Sustainable water use in cities: Technology is not always the answer

The urban population set to hit 6.4 billion by 2050 and an increasing risk of water that is too little, too much and too polluted. What actions can governments take to arrive at more sustainable water use in the world’s cities? A research team from Utrecht University, KWR Water and ten other European and Israeli institutes developed a social platform to assess how such platforms can improve the way governments and other social actors work together to address urban water issues. The project showed that such technological innovations can help, but we must apply them wisely.

Gamification for collaborative learning

The POWER research team developed a platform for sharing progress, knowledge, and best practices on issues of water scarcity, security, quality and consumption. To facilitate collaborative learning, the team applied game-design elements and game principles – gamification. This allowed the team to monitor how people understand the different issues and contribute to ongoing policy processes. The platform was implemented in four cities, focusing on flooding in Leicester, water scarcity in Milton Keynes and Jerusalem, and water reuse in Sabadell (Barcelona).

Getting people to use the platform

Copernicus Institute for Sustainable Development and KWR Water Research Institute researcher Stef Koop developed a tool – the governance capacity framework – to measure the effectiveness of these digital social platforms in improving water governance issues.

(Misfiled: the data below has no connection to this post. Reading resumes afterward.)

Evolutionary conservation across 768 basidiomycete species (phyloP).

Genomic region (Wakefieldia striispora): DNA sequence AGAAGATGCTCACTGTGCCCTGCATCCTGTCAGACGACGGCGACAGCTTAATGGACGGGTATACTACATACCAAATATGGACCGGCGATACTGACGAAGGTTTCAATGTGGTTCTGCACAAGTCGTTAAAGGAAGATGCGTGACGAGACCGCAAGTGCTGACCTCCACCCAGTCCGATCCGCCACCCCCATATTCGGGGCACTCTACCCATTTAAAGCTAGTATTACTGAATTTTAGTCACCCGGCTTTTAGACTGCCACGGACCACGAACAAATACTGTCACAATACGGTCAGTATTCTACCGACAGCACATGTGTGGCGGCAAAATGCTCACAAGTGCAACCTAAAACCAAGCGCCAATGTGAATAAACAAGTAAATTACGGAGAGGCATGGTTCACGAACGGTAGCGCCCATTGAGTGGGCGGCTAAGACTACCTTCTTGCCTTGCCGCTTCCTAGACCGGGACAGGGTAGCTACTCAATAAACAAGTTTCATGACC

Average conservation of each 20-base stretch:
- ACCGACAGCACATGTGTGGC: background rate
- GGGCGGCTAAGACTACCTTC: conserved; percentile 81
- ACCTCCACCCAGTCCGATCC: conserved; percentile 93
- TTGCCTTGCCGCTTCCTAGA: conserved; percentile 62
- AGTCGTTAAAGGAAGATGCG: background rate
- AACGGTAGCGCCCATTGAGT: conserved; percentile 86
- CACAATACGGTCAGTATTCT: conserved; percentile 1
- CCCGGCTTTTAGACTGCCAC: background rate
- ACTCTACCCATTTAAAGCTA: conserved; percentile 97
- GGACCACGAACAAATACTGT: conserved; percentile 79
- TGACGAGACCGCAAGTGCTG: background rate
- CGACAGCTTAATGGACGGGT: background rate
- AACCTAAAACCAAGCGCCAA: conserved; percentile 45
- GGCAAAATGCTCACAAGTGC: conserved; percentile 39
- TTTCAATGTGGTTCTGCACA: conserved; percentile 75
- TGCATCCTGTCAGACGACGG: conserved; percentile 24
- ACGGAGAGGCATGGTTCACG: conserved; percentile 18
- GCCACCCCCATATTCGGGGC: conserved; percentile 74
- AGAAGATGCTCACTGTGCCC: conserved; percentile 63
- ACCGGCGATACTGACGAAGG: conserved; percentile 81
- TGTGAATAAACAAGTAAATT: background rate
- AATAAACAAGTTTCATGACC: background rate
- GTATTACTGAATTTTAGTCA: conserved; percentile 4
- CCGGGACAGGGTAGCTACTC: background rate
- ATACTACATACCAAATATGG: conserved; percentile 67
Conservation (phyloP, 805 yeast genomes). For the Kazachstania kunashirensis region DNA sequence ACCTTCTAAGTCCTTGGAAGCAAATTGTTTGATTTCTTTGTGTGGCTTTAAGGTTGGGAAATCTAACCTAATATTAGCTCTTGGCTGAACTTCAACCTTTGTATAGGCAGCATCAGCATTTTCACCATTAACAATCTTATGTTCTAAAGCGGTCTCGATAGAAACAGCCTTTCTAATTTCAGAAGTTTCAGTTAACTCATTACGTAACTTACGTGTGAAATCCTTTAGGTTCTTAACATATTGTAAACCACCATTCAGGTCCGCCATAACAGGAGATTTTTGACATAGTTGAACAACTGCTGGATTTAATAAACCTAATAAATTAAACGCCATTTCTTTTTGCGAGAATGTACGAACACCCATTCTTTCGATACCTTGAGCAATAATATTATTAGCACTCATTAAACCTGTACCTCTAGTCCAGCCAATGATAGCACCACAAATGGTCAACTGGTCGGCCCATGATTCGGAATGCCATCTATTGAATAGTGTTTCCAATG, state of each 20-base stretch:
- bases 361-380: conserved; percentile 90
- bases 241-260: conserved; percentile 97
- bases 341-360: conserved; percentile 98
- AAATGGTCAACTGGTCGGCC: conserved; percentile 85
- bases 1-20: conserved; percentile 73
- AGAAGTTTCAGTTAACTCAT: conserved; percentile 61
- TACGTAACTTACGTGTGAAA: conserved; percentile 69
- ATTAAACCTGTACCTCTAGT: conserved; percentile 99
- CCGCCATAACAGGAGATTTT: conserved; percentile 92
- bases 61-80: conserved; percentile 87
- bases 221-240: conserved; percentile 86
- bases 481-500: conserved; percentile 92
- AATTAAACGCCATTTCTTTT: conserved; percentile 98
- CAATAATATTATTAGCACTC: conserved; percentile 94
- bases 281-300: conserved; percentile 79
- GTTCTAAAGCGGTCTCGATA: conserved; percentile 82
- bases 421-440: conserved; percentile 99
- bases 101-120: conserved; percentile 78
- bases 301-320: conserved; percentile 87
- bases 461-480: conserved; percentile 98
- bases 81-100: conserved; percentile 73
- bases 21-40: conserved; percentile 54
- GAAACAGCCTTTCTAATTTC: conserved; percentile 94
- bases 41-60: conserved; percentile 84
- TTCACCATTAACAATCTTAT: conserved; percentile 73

“The real challenge was getting people to use the platform,” says Carel Dieperink, researcher at the Copernicus Institute for Sustainable Development and co-author of the report. “So far, the take-up was modest in all four cities.”

Lessons in failure 

But this ‘failure’ provided valuable lessons. The problem resided in how the project was set up. It was a bit too technology driven, with the platform used as a goal instead of a means to achieve a goal. “It’s important to first understand the underlying issues,” explains Dieperink. “In what way would a platform or new technology help an organization to address a problem? A technological intervention like this might not always be the right or only solution.”

The Utrecht University researchers concluded several lessons: before designing and rolling out an online tool, first clearly define the issue to be addressed. People first: Online tools can be helpful in enhancing online participation of local residents, but they cannot replace face to face meetings. A tool should be attached to an ongoing issue in a community and be visible; people don’t just check what’s hidden on the website of their city council. Make the tool as simple as possible and as complex as needed. There is an overkill of data in the online world, so make sure you develop something with added value.